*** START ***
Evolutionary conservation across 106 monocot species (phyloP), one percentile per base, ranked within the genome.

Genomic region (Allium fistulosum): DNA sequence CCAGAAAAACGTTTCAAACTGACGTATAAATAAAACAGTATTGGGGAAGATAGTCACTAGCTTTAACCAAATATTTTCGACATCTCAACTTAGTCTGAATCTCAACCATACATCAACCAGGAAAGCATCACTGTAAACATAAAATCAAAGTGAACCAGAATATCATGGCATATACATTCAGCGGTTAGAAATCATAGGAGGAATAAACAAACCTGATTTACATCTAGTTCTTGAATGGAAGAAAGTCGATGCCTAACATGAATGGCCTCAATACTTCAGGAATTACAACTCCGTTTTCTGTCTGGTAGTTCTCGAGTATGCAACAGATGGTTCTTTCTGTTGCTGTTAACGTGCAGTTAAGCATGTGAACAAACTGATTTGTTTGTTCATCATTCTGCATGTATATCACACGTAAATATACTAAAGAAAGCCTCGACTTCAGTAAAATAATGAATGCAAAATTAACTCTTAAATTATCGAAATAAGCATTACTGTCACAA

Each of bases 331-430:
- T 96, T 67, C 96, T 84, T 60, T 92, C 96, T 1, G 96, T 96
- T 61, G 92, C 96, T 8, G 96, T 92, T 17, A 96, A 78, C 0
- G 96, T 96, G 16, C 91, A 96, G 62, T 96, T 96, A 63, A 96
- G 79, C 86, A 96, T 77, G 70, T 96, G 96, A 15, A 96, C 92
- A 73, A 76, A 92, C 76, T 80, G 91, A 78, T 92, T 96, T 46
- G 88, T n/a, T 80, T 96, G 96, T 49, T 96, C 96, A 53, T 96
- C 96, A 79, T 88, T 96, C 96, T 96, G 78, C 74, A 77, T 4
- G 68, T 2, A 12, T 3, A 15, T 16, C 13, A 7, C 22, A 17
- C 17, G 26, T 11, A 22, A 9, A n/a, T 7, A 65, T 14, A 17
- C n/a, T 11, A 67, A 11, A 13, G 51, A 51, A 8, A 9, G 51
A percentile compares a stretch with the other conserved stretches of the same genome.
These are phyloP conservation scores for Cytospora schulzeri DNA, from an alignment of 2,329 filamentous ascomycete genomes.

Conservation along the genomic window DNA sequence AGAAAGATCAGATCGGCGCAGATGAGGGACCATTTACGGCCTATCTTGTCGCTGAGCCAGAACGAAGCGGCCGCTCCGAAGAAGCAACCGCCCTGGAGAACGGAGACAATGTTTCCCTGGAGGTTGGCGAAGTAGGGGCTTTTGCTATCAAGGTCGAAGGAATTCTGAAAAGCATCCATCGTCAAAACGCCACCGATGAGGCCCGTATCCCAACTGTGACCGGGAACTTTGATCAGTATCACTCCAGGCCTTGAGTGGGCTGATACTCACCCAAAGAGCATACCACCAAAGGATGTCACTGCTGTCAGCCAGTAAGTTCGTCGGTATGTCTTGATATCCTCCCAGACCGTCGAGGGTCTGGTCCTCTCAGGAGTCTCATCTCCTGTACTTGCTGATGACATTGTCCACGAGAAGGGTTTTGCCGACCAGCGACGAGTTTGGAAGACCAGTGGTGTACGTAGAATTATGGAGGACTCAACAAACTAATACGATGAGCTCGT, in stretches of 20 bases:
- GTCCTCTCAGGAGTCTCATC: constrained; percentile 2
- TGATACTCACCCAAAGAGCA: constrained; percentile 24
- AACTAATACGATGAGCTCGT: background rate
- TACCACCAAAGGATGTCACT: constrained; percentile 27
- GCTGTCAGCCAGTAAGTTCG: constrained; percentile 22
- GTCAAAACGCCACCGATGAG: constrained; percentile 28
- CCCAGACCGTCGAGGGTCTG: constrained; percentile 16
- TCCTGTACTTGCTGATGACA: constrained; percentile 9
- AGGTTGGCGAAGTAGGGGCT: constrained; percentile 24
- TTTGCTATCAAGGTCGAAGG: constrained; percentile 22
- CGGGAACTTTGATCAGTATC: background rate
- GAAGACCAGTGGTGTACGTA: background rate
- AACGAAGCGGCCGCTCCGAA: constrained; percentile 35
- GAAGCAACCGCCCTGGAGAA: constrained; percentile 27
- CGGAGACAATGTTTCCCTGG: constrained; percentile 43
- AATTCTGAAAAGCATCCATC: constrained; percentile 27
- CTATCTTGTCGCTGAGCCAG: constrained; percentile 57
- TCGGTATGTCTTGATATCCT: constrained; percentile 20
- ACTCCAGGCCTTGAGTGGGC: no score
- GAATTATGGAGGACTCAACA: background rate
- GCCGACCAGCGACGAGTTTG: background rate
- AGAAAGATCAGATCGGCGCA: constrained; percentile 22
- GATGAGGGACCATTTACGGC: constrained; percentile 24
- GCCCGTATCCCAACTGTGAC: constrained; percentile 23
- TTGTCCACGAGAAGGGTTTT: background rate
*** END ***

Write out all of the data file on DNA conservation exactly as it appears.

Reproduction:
Evolutionary conservation across 106 monocot species (phyloP), one percentile per base, ranked within the genome.

Genomic region (Allium fistulosum): DNA sequence CCAGAAAAACGTTTCAAACTGACGTATAAATAAAACAGTATTGGGGAAGATAGTCACTAGCTTTAACCAAATATTTTCGACATCTCAACTTAGTCTGAATCTCAACCATACATCAACCAGGAAAGCATCACTGTAAACATAAAATCAAAGTGAACCAGAATATCATGGCATATACATTCAGCGGTTAGAAATCATAGGAGGAATAAACAAACCTGATTTACATCTAGTTCTTGAATGGAAGAAAGTCGATGCCTAACATGAATGGCCTCAATACTTCAGGAATTACAACTCCGTTTTCTGTCTGGTAGTTCTCGAGTATGCAACAGATGGTTCTTTCTGTTGCTGTTAACGTGCAGTTAAGCATGTGAACAAACTGATTTGTTTGTTCATCATTCTGCATGTATATCACACGTAAATATACTAAAGAAAGCCTCGACTTCAGTAAAATAATGAATGCAAAATTAACTCTTAAATTATCGAAATAAGCATTACTGTCACAA

Each of bases 331-430:
- T 96, T 67, C 96, T 84, T 60, T 92, C 96, T 1, G 96, T 96
- T 61, G 92, C 96, T 8, G 96, T 92, T 17, A 96, A 78, C 0
- G 96, T 96, G 16, C 91, A 96, G 62, T 96, T 96, A 63, A 96
- G 79, C 86, A 96, T 77, G 70, T 96, G 96, A 15, A 96, C 92
- A 73, A 76, A 92, C 76, T 80, G 91, A 78, T 92, T 96, T 46
- G 88, T n/a, T 80, T 96, G 96, T 49, T 96, C 96, A 53, T 96
- C 96, A 79, T 88, T 96, C 96, T 96, G 78, C 74, A 77, T 4
- G 68, T 2, A 12, T 3, A 15, T 16, C 13, A 7, C 22, A 17
- C 17, G 26, T 11, A 22, A 9, A n/a, T 7, A 65, T 14, A 17
- C n/a, T 11, A 67, A 11, A 13, G 51, A 51, A 8, A 9, G 51
A percentile compares a stretch with the other conserved stretches of the same genome.
These are phyloP conservation scores for Cytospora schulzeri DNA, from an alignment of 2,329 filamentous ascomycete genomes.

Conservation along the genomic window DNA sequence AGAAAGATCAGATCGGCGCAGATGAGGGACCATTTACGGCCTATCTTGTCGCTGAGCCAGAACGAAGCGGCCGCTCCGAAGAAGCAACCGCCCTGGAGAACGGAGACAATGTTTCCCTGGAGGTTGGCGAAGTAGGGGCTTTTGCTATCAAGGTCGAAGGAATTCTGAAAAGCATCCATCGTCAAAACGCCACCGATGAGGCCCGTATCCCAACTGTGACCGGGAACTTTGATCAGTATCACTCCAGGCCTTGAGTGGGCTGATACTCACCCAAAGAGCATACCACCAAAGGATGTCACTGCTGTCAGCCAGTAAGTTCGTCGGTATGTCTTGATATCCTCCCAGACCGTCGAGGGTCTGGTCCTCTCAGGAGTCTCATCTCCTGTACTTGCTGATGACATTGTCCACGAGAAGGGTTTTGCCGACCAGCGACGAGTTTGGAAGACCAGTGGTGTACGTAGAATTATGGAGGACTCAACAAACTAATACGATGAGCTCGT, in stretches of 20 bases:
- GTCCTCTCAGGAGTCTCATC: constrained; percentile 2
- TGATACTCACCCAAAGAGCA: constrained; percentile 24
- AACTAATACGATGAGCTCGT: background rate
- TACCACCAAAGGATGTCACT: constrained; percentile 27
- GCTGTCAGCCAGTAAGTTCG: constrained; percentile 22
- GTCAAAACGCCACCGATGAG: constrained; percentile 28
- CCCAGACCGTCGAGGGTCTG: constrained; percentile 16
- TCCTGTACTTGCTGATGACA: constrained; percentile 9
- AGGTTGGCGAAGTAGGGGCT: constrained; percentile 24
- TTTGCTATCAAGGTCGAAGG: constrained; percentile 22
- CGGGAACTTTGATCAGTATC: background rate
- GAAGACCAGTGGTGTACGTA: background rate
- AACGAAGCGGCCGCTCCGAA: constrained; percentile 35
- GAAGCAACCGCCCTGGAGAA: constrained; percentile 27
- CGGAGACAATGTTTCCCTGG: constrained; percentile 43
- AATTCTGAAAAGCATCCATC: constrained; percentile 27
- CTATCTTGTCGCTGAGCCAG: constrained; percentile 57
- TCGGTATGTCTTGATATCCT: constrained; percentile 20
- ACTCCAGGCCTTGAGTGGGC: no score
- GAATTATGGAGGACTCAACA: background rate
- GCCGACCAGCGACGAGTTTG: background rate
- AGAAAGATCAGATCGGCGCA: constrained; percentile 22
- GATGAGGGACCATTTACGGC: constrained; percentile 24
- GCCCGTATCCCAACTGTGAC: constrained; percentile 23
- TTGTCCACGAGAAGGGTTTT: background rate